Jan. 13, 2005
Record-Breaking Numbers Reveal Consumers’ Insatiable Appetite for Popular Seafood
Public Citizen Releases Third Report on Farm-Raised Shrimp, Focuses on Import and Consumption Patterns
WASHINGTON, D.C. – A record-setting billion pounds of shrimp was imported for seafood lovers in the United States in 2003, but most consumers don’t realize where the popular food comes from, said Public Citizen today as it released another section of its Pharmed Shrimp Series. As part of its continuing public education campaign on imported farm-raised shrimp, the group again urged consumers to be cautious when buying and eating shrimp.
The report, Shrimp Stockpile: Importing America’s Favorite Seafood, is the third in a series that documents the dangers of shrimp aquaculture. Shrimp aquaculture uses a factory-farming model that douses shrimp with pesticides, antibiotics and other chemicals; most shrimp farms are in Southeast Asia, where labor and environmental standards are considerably weaker than in the United States.
Recent news reports have tied some of the devastating effects of last month’s tsunami to the destruction of mangroves which historically lined the coasts in many countries in Southeast Asia. Mangroves are often destroyed to make room for shrimp farms. When they’re cut down, a natural barrier to the ocean is eliminated, making it easier for tidal waves to reach the shore.
Today, in the United States, shrimp is the No. 1 seafood choice, and nearly 90 percent of it is imported. More than 80 percent of the shrimp imported from foreign markets is farm-raised.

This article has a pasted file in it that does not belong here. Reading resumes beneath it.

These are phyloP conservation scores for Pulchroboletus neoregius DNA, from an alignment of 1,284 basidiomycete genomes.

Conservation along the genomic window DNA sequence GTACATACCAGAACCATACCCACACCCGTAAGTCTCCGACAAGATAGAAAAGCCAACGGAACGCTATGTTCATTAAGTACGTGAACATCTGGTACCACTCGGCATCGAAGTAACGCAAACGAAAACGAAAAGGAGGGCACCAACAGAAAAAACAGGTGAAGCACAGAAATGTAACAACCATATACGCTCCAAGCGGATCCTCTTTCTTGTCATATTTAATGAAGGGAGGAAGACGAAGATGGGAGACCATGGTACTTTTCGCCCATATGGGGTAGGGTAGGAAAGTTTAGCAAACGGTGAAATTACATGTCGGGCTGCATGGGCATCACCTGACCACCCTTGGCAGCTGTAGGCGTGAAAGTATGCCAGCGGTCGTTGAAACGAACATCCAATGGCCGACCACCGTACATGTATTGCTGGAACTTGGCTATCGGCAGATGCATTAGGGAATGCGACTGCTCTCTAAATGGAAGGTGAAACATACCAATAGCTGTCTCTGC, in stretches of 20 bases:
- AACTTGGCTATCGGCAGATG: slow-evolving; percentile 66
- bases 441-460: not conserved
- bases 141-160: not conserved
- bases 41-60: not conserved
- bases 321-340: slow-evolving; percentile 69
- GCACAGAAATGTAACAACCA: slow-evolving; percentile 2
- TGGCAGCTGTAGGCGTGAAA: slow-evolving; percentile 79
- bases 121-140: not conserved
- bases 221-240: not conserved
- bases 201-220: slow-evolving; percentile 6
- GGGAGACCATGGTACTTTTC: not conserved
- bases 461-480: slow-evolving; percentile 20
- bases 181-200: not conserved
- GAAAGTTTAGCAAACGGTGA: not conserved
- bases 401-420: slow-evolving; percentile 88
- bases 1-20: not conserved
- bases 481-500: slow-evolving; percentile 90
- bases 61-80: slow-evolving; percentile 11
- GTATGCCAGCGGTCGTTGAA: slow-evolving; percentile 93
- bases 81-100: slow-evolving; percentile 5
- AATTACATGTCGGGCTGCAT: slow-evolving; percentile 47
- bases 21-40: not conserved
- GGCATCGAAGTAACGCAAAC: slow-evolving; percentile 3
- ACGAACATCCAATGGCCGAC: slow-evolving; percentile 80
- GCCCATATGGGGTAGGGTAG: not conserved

While consumers’ hunger for shrimp grows, so do company profits, especially for large restaurant chains like Red Lobster and Long John Silver’s. In 2003, U.S consumers ate $3.8 billion worth of imported shrimp. Among the larger companies, such as privately held Red Chamber, shrimp sales account for more than $100 million annually.
“Our love of shrimp is partially driven by constant advertising from restaurants and companies that bait consumers with low prices,” said Andrianna Natsoulas, field director at Public Citizen’s food program. “But it’s not fair to consumers to tell them ‘eat more and more and more’ without giving them the whole story behind the shrimp that winds up on their plates.”
Among the bigger players in the seafood industry are Darden Restaurant Group, which owns and operates 1,300 Red Lobster restaurants; ConAgra Foods, which has a seafood subsidiary with annual sales of $1.2 billion; and Sysco Corporation, the largest foodservice distributor in the U.S. with annual seafood sales of more than $1 billion.
Today, 70 percent of shrimp consumed in the United States is eaten in restaurants. And at supermarket seafood departments, 31 percent of sales come from shrimp alone. With statistics like this, companies have found a gold mine and are determined to protect their product from any negative publicity. In fact, the Global Aquaculture Alliance, which represents 1,000 companies, was formed in 1997 to counter opposition to the shrimp aquaculture industry.
“No company wants any bad news leaking out about the shrimp they’re importing and selling because it would affect their profits,” said Natsoulas. “That’s why it’s important for consumers to demand to know where their food comes from – these companies are not going to tell you anything they don’t have to. Consumers have a right to know and to make informed purchasing decisions.”
With new mandatory country-of-origin labeling laws due to go into effect this spring, Public Citizen has been urging consumers to pay attention to whether the shrimp is farm-raised or wild-caught. At the grocery stores, this label will provide this information, as well as where shrimp comes from. Restaurant food is not labeled, so customers should ask where it comes from. Public Citizen urges consumers to buy only wild-caught shrimp.